Just Radiating Confidence, Microwave Queen Barbara Kafka Cooks Up a Cookbook Hit

updated 07/23/1990 AT 01:00 AM EDT

originally published 07/23/1990 AT 01:00 AM EDT

Barbara Kafka was cooking artichokes the old-fashioned way—the way artichokes have always been cooked. There was the big pot of boiling water, the flour and lemon rinds to keep the artichokes green while they boiled, the plate to keep them submerged and the lemon to give them zip. That's when her 22-year-old daughter, Nicole, a student at Cornell Medical School, walked in. "I make one of those in my microwave in only seven minutes," daughter said to mother. Out of the mouths of babes...

For Kafka, that was the moment of surrender. "The next day," she reports, "I went out, bought a new microwave oven and made an artichoke. And it was the best artichoke I ever made."

After that 1984 conversion, the longtime food writer became a microwave zealot who spent the next three years experimenting with 13 ovens and hundreds of new recipes. "You begin to think differently," says Kafka, now 56. One thing she learned was that she would never again write the words Bring a pot of water to a boil. And she discovered something else: Beginning microwave chefs should not try to improvise or extrapolate—recipes have to be followed exactly. "You just can't double the ingredients," she says.

The result of Kafka's experiments in the cluttered kitchen of her Manhattan brownstone (where she has five microwaves) was The Microwave Gourmet. Published in 1987, MG has sold 225,000 copies in hardcover (a paperback edition is coming out next spring) and made microwave cooking respectable. Her second book, Microwave Gourmet Healthstyle Cookbook, published last fall, has already sold more than 100,000 copies. Each of its 400 recipes comes with an accounting of calories, cholesterol, fat and salt as well as vitamin and mineral content.

Besides her books, Kafka writes microwave cooking columns that appear monthly in the New York Times and in every other issue of Family Circle. She also writes a monthly food page for Gourmet magazine. "Oh, it's ironic, isn't it?" she says. "I've been writing about food for 30 years. If you asked any of my food friends, 'Can you imagine Barbara Kafka as the microwave queen?' they would have said, 'You're out of your gourd.' "

Indeed, at the time The Microwave Gourmet appeared on the scene, such cooking was something that serious cooks just didn't do. "I got these really weird reactions from food people," says the microwave maven. "That book was the most uncultivated food thing I could do. It was like tearing up your library card."

The daughter of a perfume manufacturer and a labor lawyer, Kafka was one little girl who never had to learn to cook, but she did learn to love food at an early age. Her mother, Lillian Poses, also preferred to leave the kitchen to the family cook, whom Kafka remembers as being "brilliant." Her father, Jack, though, was an aficionado of good restaurants and liked to take Barbara along. Kafka, whose ambition was to be a poet, met her psychoanalyst husband, Ernest, when she was at Radcliffe, and she held a succession of entry-level publishing jobs before the births of Nicole and her son, Michael, now 25. While she was a copy editor at Mademoiselle, contributing editor Leo Lerman encouraged her to write. "What should I write?" Kafka asked him. "Write about food," he told her. "You cook divinely."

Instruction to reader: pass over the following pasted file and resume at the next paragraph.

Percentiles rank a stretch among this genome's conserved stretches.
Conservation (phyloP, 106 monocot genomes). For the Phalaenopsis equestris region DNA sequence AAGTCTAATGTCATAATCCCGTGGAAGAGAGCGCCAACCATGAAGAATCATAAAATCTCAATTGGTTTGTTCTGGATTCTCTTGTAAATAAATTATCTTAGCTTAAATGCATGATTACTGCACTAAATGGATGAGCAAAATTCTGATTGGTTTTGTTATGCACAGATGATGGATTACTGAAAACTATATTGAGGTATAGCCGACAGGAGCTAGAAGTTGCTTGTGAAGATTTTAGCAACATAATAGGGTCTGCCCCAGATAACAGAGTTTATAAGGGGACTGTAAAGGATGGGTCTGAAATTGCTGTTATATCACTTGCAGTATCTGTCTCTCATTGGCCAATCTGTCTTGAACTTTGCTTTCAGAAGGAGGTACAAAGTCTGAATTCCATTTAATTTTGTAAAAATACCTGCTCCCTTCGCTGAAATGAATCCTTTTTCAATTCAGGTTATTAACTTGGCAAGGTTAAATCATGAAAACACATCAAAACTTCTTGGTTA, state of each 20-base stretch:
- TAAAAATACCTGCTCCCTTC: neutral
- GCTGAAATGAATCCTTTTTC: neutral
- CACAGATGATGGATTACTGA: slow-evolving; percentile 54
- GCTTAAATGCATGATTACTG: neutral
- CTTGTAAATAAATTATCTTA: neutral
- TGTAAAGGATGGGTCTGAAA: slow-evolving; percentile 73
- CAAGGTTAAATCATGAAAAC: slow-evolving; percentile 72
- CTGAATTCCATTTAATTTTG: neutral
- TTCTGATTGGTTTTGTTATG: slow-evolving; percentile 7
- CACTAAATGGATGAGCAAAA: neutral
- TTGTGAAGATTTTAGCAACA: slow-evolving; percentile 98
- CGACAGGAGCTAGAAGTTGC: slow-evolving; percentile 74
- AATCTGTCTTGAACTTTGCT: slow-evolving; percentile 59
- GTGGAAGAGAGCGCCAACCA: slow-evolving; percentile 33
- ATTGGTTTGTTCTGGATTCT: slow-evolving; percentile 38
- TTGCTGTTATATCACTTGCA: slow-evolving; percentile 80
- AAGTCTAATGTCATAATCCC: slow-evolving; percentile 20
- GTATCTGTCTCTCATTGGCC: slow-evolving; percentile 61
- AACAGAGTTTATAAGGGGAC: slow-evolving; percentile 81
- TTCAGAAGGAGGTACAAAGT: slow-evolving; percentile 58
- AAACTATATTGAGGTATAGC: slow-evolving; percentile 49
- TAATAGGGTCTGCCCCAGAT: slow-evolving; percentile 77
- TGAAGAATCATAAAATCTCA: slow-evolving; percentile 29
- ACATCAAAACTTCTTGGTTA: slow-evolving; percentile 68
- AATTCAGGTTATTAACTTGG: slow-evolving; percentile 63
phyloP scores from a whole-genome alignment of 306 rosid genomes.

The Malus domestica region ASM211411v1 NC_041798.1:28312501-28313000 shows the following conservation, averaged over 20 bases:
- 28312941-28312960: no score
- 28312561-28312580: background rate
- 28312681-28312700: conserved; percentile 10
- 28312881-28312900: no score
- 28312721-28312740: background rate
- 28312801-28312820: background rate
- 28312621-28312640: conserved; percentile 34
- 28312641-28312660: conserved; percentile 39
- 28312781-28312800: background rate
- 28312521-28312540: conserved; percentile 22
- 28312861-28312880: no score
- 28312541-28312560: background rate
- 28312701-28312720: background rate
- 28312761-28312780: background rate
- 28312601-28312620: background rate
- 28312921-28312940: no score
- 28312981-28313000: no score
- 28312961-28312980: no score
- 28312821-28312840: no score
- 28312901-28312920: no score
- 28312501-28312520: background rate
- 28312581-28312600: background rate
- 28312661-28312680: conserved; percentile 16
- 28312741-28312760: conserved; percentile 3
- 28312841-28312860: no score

Kafka's first food pieces, about such then-trendy dishes as coq au vin, appeared in Vogue and Harper's Bazaar. In the 30 years that followed, she became a power in the world of food. She wrote or edited several influential books, including the encyclopedic Cooks' Catalogue, was a founder of Cooking magazine—and was a close friend of James Beard's, the dean of American cuisine. "It is very hard to rise in the food world unless you are in one group," food writer Paula Wolfert said in the early 1980s. "Barbara, though, has a finger in everything. She's very smart. She's someone to reckon with."

After her first microwave book hit the stands, some critics were still unconvinced by Kafka's dishes, but her faster-food recipes became a big hit with the public. "I just happened to tumble into the right subject at the right time," says Kafka. "The way people cook was changing. Single parents, working parents and older people all needed speed and convenience in the kitchen. I found that the public did much better with the microwave than the cooking experts because the experts came in with preconceptions of how things should be done."

Now, even in the eat-or-be-eaten world of food writers, where raw ego is a main ingredient, Kafka is acknowledged as a major force. "She is a hard worker and very intelligent," says Julia Child, "and I think because she is well-known, her work has put microwave cooking on the front burner." Food critic Mimi Sheraton, however, derides her white sauce as "ridiculous," and some of her techniques—including deep-fat frying—have been criticized by other microwave experts. "I know there are people who dislike me," says Kafka. "I have a very big mouth. I can be impatient when teaching, and I can be quite cranky."

A four-burner gas stove dominates the kitchen where Kafka has worked for 28 years. But these days, it is used less and less. Now, sitting on a counter, she braces her feet against the stove top and ponders the results of about an hour's microwaving. She has made a risotto with shrimp and vegetables. She has steamed a red snapper, with head and tail. And she has prepared a favorite vegetable dish—artichokes. Kafka plays with an artichoke, excavates the heart and douses it with balsamic vinegar. Then she begins to nibble. "You could never get this taste," she beams, "without a microwave."

—Michael Neill, Peggy Brawley in New York City

From Our Partners